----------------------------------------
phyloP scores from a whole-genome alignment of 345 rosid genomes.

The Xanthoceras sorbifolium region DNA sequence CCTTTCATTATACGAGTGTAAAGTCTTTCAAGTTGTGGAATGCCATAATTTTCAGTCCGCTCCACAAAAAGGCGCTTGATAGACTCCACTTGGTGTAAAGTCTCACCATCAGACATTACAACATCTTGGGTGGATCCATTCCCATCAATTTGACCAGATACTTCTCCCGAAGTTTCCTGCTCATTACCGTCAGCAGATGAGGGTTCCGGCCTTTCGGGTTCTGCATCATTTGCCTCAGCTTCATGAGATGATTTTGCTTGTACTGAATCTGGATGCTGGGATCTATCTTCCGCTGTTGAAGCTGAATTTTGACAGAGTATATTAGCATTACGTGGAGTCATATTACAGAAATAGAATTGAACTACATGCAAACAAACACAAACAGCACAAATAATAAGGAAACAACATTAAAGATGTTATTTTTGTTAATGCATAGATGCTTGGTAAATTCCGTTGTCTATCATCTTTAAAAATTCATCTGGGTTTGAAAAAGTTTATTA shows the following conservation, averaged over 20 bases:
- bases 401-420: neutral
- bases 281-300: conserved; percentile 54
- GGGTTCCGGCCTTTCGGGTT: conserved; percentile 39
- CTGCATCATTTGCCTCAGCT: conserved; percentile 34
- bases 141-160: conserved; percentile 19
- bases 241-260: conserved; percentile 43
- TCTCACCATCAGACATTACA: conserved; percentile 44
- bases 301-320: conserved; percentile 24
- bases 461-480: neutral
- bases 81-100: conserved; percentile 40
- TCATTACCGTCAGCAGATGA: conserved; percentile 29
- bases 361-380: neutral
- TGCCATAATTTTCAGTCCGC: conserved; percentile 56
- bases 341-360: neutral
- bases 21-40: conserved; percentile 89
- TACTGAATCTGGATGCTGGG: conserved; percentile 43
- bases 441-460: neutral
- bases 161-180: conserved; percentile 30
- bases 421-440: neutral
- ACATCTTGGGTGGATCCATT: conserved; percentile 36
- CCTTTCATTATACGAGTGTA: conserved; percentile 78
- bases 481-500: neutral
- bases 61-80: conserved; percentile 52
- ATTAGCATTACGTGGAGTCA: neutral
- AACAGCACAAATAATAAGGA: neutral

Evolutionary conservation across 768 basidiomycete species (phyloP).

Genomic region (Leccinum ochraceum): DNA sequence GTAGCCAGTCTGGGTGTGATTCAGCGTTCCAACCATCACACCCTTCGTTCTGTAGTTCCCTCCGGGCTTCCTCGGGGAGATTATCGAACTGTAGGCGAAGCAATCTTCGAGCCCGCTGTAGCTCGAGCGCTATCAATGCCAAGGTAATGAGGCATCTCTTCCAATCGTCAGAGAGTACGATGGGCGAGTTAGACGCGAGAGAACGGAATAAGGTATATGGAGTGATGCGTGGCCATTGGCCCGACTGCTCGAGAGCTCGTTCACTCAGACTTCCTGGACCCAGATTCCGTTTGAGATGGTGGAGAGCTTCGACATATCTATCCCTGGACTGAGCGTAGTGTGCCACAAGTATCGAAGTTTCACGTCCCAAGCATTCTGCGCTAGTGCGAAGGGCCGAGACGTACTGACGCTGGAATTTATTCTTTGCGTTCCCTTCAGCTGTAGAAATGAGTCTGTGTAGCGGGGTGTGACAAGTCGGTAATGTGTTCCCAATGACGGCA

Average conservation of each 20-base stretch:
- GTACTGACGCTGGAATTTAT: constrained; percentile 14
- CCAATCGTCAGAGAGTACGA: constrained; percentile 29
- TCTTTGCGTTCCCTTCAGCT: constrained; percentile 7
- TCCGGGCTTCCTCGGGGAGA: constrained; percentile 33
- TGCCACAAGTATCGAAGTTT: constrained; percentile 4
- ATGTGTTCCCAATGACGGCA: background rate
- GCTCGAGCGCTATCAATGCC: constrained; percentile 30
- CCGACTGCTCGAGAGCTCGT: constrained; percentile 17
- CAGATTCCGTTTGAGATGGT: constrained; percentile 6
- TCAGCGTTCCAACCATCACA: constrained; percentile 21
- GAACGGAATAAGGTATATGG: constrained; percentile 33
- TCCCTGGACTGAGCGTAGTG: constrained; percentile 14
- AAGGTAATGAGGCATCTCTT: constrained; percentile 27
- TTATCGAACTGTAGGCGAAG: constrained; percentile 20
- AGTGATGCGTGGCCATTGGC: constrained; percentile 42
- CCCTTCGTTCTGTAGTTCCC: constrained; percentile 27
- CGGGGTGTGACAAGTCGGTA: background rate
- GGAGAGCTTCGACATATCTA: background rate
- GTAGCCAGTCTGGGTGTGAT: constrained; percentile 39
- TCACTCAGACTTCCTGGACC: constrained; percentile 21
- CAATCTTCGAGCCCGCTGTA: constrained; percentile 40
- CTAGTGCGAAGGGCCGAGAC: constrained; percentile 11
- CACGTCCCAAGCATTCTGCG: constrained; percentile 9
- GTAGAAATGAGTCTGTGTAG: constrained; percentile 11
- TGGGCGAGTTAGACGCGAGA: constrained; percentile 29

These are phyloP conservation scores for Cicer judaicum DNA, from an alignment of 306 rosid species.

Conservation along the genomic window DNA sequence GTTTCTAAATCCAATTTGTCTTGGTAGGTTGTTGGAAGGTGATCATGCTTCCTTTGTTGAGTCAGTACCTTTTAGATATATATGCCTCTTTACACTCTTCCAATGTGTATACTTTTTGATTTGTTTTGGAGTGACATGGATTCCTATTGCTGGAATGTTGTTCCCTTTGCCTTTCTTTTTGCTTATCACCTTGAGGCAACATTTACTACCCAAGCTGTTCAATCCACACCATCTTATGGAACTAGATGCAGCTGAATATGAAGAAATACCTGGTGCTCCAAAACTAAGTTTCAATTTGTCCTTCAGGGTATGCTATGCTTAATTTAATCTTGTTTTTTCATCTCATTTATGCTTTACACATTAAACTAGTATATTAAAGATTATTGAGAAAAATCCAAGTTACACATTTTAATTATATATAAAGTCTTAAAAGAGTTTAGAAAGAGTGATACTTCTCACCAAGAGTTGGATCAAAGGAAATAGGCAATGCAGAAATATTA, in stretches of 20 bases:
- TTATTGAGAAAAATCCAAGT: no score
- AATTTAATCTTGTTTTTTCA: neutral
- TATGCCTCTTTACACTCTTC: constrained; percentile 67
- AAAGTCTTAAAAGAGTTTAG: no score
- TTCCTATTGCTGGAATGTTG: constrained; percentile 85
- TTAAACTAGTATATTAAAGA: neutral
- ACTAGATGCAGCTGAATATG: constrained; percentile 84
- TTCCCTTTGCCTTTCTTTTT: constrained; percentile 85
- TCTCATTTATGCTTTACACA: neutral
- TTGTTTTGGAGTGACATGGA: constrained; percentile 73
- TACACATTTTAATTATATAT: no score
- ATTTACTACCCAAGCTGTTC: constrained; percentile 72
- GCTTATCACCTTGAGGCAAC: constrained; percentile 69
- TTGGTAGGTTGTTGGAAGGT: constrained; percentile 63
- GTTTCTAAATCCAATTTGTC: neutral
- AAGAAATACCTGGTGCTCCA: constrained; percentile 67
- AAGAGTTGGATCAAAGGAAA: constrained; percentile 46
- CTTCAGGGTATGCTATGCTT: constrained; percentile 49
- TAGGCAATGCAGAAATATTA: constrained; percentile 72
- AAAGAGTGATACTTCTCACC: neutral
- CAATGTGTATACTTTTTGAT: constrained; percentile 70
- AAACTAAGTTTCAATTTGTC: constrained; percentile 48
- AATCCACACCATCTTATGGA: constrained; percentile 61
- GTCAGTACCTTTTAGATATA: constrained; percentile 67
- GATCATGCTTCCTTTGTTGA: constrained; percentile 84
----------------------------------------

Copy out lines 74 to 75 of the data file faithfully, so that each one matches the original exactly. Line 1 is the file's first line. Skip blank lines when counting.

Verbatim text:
- AAGAGTTGGATCAAAGGAAA: constrained; percentile 46
- CTTCAGGGTATGCTATGCTT: constrained; percentile 49